Although strong demand from Southern Africa, a delay in deliveries due to COVID-19 restrictions and currency weakness pushed up current maize prices, SA’s maize harvest is estimated at 15.5 million tonnes and will outstrip domestic consumption of 11 million tonnes. Global maize production is also up 5% from the previous season (the largest on record). SA’s winter harvest has also increased to its most abundant in a decade, which will limit imports. Although poultry prices are likely to be affected by import tariffs, lower restaurant demand, downward pressure on household income and the substitution effect (as consumers trade lower due to reduced incomes) should help to contain meat inflation. As such, these factors are likely to bode well for local food inflation.

Overall, the Sarb expects a marginally lower headline inflation rate of 3.3% in 2020 (compared with our forecast and the Reuters median consensus for August 2020 of 3.1%), a downwardly revised 4.0% (from 4.3%) in 2021 (matching the Reuters consensus of 4.0% and slightly higher than our expectation of 3.8%) and 4.4% for 2022 (relative to our projection of 4.6% and the Reuters projection of 4.3%), see chart 7.

Chart 7: Sarb’s headline inflation forecasts (%)

Source: Sarb, Momentum Investments

The Sarb’s core or underlying inflation projections (excluding food and fuel prices) were revised up by 0.1% for 2020 to 3.4% (compared with our estimate of 3.1%) and downwardly revised by 0.2% to 3.7% for 2021, relative to our forecast of 3.5% (see chart 8). Relative to its July 2020 projections, the Sarb expects core inflation to be marginally lower at 4.0% in 2022.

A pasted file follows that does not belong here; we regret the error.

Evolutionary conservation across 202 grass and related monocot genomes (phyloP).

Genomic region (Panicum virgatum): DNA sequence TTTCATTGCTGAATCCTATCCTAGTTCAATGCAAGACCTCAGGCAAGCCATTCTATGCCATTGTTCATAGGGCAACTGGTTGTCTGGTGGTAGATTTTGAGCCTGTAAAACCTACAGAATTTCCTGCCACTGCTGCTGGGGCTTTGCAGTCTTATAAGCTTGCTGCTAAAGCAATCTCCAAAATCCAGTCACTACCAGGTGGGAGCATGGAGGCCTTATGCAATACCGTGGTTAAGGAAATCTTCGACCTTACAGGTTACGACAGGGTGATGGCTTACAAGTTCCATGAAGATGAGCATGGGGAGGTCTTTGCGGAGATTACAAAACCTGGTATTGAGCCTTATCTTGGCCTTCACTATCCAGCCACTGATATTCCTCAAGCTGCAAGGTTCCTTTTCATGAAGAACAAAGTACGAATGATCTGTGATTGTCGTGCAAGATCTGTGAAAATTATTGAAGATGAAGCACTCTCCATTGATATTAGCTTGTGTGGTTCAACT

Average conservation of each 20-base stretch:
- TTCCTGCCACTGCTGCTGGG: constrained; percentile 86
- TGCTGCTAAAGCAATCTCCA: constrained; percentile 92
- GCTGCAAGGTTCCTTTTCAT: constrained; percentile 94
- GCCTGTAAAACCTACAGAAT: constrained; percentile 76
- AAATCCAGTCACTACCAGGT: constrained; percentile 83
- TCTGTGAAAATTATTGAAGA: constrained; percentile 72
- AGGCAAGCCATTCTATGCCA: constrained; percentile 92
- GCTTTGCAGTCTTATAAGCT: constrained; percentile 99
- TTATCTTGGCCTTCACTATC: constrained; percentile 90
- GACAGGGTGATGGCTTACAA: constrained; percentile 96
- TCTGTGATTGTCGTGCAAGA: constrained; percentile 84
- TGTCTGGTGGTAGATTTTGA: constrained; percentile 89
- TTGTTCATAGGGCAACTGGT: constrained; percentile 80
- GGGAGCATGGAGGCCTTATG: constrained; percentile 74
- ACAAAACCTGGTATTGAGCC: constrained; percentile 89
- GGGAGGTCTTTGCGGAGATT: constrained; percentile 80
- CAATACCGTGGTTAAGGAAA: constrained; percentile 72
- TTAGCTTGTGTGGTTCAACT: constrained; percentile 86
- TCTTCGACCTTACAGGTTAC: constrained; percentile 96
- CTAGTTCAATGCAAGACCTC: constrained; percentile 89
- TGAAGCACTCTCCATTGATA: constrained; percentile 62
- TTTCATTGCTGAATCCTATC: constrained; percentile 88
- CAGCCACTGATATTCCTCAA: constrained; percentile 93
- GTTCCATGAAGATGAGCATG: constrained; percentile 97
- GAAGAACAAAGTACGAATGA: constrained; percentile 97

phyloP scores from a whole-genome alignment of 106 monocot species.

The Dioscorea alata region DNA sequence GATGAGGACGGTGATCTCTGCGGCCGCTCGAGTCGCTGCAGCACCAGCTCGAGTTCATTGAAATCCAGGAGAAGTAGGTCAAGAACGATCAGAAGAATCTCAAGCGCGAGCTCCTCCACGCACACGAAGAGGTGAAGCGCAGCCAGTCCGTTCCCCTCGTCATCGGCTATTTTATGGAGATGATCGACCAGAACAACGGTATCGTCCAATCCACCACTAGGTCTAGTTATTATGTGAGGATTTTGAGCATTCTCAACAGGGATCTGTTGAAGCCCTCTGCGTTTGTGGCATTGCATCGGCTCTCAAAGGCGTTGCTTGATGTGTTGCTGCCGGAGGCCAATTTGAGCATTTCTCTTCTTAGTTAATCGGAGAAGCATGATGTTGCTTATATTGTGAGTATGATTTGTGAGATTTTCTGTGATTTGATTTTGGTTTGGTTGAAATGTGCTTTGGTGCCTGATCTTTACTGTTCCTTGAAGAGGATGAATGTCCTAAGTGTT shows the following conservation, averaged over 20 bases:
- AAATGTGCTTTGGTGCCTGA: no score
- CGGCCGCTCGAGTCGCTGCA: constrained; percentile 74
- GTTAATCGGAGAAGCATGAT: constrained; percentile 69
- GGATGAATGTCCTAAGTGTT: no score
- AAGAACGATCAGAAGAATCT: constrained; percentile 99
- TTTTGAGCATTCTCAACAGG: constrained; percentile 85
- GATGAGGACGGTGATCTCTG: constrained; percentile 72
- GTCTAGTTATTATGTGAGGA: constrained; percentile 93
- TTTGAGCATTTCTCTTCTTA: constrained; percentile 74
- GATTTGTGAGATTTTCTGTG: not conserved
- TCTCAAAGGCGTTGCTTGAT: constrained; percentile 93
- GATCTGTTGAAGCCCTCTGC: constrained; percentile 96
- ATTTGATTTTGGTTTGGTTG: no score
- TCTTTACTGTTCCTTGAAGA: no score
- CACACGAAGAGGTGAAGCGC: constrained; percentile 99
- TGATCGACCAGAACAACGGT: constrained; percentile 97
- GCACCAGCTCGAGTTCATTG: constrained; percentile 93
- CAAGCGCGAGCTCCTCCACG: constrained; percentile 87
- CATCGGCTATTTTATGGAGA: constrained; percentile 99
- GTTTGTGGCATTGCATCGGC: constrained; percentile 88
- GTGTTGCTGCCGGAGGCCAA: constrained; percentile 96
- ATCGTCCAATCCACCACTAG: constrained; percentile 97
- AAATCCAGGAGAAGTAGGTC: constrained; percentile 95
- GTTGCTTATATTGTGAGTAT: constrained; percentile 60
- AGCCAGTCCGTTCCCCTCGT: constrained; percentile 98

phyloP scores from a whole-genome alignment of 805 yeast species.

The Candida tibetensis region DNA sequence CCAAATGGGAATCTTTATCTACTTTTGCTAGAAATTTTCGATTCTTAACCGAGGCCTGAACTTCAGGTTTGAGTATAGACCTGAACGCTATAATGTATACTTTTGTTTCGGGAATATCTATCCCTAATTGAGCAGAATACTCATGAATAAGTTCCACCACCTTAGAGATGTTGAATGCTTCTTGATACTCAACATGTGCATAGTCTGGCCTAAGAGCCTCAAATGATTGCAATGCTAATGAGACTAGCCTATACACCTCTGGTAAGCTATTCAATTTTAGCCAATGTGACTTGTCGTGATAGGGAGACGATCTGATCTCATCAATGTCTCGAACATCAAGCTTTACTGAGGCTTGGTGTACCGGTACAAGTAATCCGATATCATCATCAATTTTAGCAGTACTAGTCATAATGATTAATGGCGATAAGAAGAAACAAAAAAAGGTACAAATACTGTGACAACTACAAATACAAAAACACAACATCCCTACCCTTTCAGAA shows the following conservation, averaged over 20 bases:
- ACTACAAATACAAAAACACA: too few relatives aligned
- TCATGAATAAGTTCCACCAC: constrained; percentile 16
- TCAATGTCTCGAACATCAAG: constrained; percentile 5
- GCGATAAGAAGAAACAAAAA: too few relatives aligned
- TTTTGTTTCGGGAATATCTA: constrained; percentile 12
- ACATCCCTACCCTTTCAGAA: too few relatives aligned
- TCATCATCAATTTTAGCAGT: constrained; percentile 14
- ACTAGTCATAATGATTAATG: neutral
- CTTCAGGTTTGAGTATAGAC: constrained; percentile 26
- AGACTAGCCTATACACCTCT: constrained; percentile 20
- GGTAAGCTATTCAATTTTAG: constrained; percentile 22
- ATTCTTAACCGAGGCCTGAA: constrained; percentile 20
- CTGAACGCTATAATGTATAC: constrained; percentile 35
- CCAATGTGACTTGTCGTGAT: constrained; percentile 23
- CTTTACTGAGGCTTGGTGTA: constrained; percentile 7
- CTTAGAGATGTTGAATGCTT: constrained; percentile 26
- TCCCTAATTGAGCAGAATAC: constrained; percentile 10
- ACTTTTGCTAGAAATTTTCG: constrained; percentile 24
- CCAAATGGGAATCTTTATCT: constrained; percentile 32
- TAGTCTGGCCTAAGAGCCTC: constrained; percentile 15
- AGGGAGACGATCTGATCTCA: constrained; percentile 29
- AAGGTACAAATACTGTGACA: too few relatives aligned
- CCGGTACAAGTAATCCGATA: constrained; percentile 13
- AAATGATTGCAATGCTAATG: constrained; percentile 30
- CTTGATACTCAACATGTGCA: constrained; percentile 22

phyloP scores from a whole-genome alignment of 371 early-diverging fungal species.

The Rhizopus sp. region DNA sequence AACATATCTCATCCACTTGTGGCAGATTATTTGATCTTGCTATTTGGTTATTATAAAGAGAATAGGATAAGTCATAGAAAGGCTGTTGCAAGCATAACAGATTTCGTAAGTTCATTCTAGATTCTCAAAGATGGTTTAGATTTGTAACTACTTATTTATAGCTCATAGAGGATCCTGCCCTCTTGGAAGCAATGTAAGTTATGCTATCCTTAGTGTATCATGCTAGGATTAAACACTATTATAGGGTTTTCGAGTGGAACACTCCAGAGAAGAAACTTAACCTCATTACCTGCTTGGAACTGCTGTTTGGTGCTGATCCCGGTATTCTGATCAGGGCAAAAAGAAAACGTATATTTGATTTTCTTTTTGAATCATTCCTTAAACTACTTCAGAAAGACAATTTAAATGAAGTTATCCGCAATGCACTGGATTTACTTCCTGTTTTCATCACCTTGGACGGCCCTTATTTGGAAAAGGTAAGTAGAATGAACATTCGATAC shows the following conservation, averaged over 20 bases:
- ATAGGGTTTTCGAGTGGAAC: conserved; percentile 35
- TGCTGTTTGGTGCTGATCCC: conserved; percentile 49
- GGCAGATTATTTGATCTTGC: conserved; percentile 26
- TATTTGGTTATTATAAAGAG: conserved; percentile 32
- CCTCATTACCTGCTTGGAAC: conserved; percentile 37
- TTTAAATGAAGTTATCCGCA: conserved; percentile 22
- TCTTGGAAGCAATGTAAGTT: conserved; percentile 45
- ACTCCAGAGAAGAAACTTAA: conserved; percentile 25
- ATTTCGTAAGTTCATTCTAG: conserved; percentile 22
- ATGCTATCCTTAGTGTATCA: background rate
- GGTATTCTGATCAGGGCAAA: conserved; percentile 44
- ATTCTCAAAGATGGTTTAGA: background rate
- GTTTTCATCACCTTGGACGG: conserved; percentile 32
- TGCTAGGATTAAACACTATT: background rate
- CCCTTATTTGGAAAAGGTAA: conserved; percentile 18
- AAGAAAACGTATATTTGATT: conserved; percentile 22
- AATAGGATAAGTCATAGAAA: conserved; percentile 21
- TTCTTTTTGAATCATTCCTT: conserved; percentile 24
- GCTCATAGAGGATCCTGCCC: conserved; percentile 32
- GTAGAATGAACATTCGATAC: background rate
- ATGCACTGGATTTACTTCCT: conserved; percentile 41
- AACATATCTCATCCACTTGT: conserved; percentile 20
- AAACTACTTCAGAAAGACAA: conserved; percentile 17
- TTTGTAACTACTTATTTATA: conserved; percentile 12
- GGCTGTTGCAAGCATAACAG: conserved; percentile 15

Markets will be closely watching the trajectory of rental prices, which will likely be affected by declining household incomes and an overhang of supply in the market. Rental prices are a significant contributor to core and services inflation.

Chart 8: Sarb’s core inflation forecasts (%)

MPC preferences were not unanimous

At the July 2020 MPC, three MPC members preferred an interest rate cut of 25 basis points, while two members favoured unchanged interest rates (see table 1). Today’s interest rate decision reflected a continued division in preferences, where three members favoured interest rates to remain unchanged at 3.5%, while two members preferred a 25 basis-point cut to 3.25%.

Going into today’s interest rate decision, 15 out of 25 analysts surveyed by Reuters were expecting interest rates to remain steady and 10 (including ourselves) anticipated a cut of 25 basis points. The view expressed by the forward-rate agreement (FRA) market, which had flipped to expecting a cut following a poor set of second quarter growth numbers, shifted to a 20% chance of a 25-basis point cut in the run-up to the meeting.

According to the MPC, the Quarterly Projection Model (QPM) indicated no further interest rate cuts and two hikes in 2021 (the first one in the third quarter and the second in the fourth quarter).

Table 1: Differing MPC member views at the scheduled September 2020 meeting